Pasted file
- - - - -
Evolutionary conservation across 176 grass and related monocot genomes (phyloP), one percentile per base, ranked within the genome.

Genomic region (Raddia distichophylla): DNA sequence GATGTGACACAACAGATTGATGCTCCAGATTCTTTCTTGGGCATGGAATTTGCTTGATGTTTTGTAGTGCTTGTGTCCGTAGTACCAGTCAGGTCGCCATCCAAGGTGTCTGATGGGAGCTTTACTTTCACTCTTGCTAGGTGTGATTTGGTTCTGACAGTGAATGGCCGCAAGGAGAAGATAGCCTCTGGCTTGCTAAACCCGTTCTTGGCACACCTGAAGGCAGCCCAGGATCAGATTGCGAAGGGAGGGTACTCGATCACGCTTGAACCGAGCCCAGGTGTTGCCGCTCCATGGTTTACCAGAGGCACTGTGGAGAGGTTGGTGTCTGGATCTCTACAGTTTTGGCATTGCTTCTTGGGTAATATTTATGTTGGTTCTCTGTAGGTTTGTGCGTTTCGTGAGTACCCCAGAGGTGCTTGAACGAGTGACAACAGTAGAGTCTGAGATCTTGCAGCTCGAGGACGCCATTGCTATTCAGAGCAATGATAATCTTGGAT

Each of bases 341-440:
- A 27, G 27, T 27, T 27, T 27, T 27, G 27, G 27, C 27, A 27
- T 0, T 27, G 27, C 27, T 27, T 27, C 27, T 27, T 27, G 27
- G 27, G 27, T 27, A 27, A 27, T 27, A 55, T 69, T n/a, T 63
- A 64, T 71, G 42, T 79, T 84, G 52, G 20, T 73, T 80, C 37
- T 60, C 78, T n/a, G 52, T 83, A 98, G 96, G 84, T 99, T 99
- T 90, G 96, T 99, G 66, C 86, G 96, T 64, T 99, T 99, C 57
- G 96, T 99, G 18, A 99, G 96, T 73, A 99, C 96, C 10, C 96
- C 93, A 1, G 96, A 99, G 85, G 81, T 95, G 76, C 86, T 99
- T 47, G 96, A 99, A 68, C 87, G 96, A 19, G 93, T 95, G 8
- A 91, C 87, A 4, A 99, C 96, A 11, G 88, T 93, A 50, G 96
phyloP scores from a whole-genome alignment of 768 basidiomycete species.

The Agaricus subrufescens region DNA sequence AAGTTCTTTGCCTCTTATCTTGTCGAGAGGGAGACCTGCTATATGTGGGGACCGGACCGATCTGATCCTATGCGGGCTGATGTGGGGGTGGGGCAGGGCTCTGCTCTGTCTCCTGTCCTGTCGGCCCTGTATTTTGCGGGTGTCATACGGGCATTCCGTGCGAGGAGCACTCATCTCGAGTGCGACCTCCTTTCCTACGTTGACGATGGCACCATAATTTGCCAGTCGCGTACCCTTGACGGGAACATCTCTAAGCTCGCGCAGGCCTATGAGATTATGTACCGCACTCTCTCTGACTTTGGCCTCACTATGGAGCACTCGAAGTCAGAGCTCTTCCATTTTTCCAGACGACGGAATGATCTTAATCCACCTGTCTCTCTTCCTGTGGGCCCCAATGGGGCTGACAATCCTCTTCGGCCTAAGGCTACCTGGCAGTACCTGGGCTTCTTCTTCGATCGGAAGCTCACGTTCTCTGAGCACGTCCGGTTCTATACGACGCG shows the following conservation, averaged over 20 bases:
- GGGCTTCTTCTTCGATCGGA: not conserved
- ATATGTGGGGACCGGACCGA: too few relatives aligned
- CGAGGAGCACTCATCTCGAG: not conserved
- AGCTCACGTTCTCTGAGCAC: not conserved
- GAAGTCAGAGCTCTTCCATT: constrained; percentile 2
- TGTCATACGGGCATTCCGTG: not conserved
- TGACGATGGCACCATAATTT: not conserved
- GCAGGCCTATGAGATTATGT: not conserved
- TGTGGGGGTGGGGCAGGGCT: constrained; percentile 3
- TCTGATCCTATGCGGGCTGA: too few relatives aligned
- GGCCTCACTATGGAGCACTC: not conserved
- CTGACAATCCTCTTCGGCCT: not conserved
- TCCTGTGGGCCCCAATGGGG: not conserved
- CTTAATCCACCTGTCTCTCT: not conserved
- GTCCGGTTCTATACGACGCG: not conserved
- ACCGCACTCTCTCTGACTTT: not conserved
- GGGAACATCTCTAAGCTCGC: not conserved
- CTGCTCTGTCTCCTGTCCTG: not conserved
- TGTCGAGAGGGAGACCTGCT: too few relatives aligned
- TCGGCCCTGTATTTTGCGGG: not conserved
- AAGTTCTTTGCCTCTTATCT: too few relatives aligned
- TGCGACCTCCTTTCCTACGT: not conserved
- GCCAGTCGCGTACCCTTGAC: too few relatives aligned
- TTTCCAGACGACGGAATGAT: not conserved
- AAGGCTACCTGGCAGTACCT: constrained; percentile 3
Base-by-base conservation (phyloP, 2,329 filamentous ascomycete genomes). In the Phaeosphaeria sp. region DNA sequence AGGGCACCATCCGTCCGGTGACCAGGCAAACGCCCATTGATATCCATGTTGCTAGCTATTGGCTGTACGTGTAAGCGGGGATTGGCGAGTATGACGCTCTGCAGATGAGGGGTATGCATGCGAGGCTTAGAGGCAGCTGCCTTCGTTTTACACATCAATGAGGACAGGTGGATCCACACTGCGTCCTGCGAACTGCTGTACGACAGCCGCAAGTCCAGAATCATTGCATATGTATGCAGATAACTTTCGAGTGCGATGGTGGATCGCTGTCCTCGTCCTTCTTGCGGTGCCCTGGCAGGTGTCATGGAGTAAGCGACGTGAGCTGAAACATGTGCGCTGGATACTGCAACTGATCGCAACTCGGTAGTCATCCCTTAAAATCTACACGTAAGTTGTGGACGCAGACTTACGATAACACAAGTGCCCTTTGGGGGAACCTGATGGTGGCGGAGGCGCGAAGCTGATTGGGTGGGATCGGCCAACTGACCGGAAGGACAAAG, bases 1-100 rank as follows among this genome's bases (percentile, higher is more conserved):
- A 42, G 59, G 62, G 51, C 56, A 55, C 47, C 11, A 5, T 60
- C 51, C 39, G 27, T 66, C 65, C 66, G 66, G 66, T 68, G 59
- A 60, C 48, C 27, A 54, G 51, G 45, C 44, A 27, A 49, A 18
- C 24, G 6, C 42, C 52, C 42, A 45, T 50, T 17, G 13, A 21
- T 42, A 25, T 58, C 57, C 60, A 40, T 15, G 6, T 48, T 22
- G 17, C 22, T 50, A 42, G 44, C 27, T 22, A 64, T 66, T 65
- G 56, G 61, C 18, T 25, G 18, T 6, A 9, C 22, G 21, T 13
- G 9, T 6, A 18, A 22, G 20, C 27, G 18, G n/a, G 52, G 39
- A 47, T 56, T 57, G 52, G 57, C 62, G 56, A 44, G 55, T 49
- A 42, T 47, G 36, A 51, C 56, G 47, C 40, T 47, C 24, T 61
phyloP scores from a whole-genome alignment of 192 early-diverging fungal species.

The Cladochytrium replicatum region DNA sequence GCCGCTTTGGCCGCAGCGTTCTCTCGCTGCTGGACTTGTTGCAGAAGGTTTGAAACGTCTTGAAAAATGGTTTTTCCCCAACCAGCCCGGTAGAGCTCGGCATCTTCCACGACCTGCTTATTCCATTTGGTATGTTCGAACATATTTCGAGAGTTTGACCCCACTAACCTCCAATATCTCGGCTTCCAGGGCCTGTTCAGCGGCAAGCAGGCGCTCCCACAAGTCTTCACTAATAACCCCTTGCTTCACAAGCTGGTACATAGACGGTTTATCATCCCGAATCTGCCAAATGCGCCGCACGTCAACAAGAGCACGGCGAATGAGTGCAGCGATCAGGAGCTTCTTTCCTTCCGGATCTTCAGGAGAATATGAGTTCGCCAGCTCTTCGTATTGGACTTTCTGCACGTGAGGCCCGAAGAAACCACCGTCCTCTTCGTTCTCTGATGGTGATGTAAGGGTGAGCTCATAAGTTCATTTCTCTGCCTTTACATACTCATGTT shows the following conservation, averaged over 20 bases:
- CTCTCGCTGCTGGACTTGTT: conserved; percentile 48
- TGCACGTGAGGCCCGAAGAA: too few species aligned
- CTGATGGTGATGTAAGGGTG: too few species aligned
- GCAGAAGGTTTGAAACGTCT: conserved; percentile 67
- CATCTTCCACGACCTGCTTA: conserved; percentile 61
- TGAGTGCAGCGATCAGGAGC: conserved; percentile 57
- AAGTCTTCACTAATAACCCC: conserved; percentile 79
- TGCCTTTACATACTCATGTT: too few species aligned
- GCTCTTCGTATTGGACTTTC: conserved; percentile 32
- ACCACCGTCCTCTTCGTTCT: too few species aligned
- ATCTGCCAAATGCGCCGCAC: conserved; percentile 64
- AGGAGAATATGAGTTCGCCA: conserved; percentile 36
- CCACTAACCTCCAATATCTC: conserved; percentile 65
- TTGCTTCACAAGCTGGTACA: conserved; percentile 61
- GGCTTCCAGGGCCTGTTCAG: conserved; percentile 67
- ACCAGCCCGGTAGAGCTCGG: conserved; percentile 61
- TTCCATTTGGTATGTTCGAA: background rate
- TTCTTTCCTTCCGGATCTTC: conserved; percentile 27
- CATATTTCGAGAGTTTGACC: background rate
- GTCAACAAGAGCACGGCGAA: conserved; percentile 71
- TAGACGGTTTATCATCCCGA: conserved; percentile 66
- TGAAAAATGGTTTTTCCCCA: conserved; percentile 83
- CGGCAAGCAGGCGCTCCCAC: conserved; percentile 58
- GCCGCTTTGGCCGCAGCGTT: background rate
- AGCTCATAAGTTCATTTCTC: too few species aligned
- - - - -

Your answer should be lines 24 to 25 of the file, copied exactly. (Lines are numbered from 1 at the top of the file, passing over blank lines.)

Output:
- TGTGGGGGTGGGGCAGGGCT: constrained; percentile 3
- TCTGATCCTATGCGGGCTGA: too few relatives aligned